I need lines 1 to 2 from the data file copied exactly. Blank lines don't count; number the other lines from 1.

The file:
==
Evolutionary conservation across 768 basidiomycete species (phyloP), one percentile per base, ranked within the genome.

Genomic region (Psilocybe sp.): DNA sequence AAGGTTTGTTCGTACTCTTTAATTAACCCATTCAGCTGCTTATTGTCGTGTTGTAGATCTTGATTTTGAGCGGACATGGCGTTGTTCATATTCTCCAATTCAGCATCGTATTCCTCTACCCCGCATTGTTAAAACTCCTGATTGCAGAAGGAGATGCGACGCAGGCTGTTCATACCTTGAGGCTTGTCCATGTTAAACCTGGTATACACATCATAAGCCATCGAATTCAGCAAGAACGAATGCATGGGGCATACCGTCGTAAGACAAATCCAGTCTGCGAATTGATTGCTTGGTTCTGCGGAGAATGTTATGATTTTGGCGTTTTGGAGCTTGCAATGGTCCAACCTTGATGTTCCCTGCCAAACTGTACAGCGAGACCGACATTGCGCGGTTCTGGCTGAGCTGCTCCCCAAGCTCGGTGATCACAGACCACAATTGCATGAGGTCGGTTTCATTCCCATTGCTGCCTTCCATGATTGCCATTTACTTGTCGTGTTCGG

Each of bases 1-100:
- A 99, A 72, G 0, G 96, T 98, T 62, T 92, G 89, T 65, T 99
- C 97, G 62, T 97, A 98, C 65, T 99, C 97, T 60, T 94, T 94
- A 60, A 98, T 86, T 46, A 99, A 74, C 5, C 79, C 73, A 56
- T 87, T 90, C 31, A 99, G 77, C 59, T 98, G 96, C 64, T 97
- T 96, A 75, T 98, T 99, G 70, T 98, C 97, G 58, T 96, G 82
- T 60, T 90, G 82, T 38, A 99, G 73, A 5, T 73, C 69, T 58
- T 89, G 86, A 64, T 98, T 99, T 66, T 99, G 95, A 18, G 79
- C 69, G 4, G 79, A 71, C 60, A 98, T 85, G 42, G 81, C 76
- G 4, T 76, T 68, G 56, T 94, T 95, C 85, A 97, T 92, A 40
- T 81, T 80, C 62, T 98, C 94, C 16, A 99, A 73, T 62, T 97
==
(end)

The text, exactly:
Evolutionary conservation across 768 basidiomycete species (phyloP), one percentile per base, ranked within the genome.

Genomic region (Psilocybe sp.): DNA sequence AAGGTTTGTTCGTACTCTTTAATTAACCCATTCAGCTGCTTATTGTCGTGTTGTAGATCTTGATTTTGAGCGGACATGGCGTTGTTCATATTCTCCAATTCAGCATCGTATTCCTCTACCCCGCATTGTTAAAACTCCTGATTGCAGAAGGAGATGCGACGCAGGCTGTTCATACCTTGAGGCTTGTCCATGTTAAACCTGGTATACACATCATAAGCCATCGAATTCAGCAAGAACGAATGCATGGGGCATACCGTCGTAAGACAAATCCAGTCTGCGAATTGATTGCTTGGTTCTGCGGAGAATGTTATGATTTTGGCGTTTTGGAGCTTGCAATGGTCCAACCTTGATGTTCCCTGCCAAACTGTACAGCGAGACCGACATTGCGCGGTTCTGGCTGAGCTGCTCCCCAAGCTCGGTGATCACAGACCACAATTGCATGAGGTCGGTTTCATTCCCATTGCTGCCTTCCATGATTGCCATTTACTTGTCGTGTTCGG